The Presbyterian Church was an unexpected offspring of a religious movement called “The Reformation.”  Two of the leading Reformers of the time, Martin Luther (1483-1546) and John Calvin (1509-1564), had no intention of forming a new church, at least not initially.  Their desire was to reform the present day Catholic Church, to purge the Church of corruptions and set it more in line with the traditions and theology of Scripture and of the early church.  The Reformers became known as “Protestants” because their requests for change sounded more and more like protests.

The Presbyterian Church is one of several churches that can trace their origins to the Reformation.  Presbyterians get their name from the Greek word “presbuteros” which means “elder.”  The term refers to the system, in apostolic times, of choosing leaders from among the wisest members of the church.  A prominent doctrine of the Reformation was “the priesthood of all believers.”  Reformed churches designed themselves in ways that gave more power to the congregation.  The Presbyterians established a representative system where elders, presbyters and commissioners were elected.

The French organized the first congregation in 1555 and the French Huguenots were one of the first Presbyterians to reach America, followed closely by the English, Dutch, German, Irish and Scottish.  In 1706 the first American presbytery was formed in Philadelphia and soon after the Synod of Philadelphia in 1716.  1789 marked the First General Assembly in Philadelphia.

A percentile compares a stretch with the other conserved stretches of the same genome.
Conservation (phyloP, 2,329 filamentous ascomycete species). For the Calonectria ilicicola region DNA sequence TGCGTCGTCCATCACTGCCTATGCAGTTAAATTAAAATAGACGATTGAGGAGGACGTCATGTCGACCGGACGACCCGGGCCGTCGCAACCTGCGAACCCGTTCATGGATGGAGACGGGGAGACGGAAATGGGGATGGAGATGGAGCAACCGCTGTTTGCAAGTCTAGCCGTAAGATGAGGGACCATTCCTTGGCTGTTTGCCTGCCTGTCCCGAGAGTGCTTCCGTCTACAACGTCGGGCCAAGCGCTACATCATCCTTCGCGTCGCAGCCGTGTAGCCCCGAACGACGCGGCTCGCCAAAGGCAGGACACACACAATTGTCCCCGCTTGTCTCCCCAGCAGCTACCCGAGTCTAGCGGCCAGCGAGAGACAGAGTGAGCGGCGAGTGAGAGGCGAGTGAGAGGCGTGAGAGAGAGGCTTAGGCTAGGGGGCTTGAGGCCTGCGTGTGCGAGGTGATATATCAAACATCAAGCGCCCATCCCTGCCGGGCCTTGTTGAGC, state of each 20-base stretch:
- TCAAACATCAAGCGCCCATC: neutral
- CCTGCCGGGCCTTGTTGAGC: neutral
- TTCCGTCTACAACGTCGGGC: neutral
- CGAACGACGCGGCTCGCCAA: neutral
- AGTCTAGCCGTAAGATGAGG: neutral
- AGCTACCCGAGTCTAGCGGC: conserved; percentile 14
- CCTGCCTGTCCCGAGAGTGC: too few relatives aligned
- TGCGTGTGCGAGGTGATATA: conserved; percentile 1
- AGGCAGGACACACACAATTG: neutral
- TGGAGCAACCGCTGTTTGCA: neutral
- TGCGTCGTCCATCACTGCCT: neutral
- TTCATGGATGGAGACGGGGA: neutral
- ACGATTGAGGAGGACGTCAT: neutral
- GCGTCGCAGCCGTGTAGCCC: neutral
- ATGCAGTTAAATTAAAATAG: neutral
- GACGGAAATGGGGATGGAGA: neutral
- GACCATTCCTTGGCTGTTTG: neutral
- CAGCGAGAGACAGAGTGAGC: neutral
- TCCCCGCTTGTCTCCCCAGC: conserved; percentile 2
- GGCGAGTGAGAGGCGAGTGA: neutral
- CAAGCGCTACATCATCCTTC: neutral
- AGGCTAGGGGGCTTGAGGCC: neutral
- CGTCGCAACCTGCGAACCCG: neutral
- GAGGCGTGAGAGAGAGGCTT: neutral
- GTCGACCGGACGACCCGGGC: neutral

The Church grew and diversified as it headed westward.  By 1800 there were 20,000 members.  In another thirty-seven years, there were 220,000.  With the growth in numbers came an increase of conflict, separation and sometimes reunion.  “Old School” and “New School” divisions plagued Presbyterians for years.  The most infamous of issues was slavery.  The Civil War severely divided the Church.

The next 120 years saw movements toward reunification.  In 1958 the Presbyterian Church in the United States of America (PCUSA) and the United Presbyterian Church of North America merged to form the Presbyterian Church in the United States of American (UPCUSA).  In 1983 the two largest Presbyterian Churches united at the Atlanta General Assembly (G.A.): the southern-based Presbyterian Church in the United States (PCUS) and the northern-based (UPCUSA).  In 1985 the G.A. approved a seal for the new Church. There are some powerful images in the symbol which reveal what is important to us as Presbyterians. Today there are about 2,000,000 members of the Presbyterian Church (U.S.A), the largest of the mainline Presbyterian denominations.

“Unexpected” may seem like a good way to describe the beginnings of the Presbyterian Church.  But for Presbyterians it has always been the “providence of God.”

Together in Christ,


Contact Us  
Churchville Presbyterian Church

2844 Churchville Road
Churchville, Maryland 21028
Map  •   Directions
Phone 410-734-7344



* Family Movie Night *


Friday, 1-19-18  Fellowship Hall 

Movie To Be Announced

Doors open at 5:30 p.m.

Movie starts at 6:00 p.m.

Pizza, Popcorn, Drinks

All are welcome!!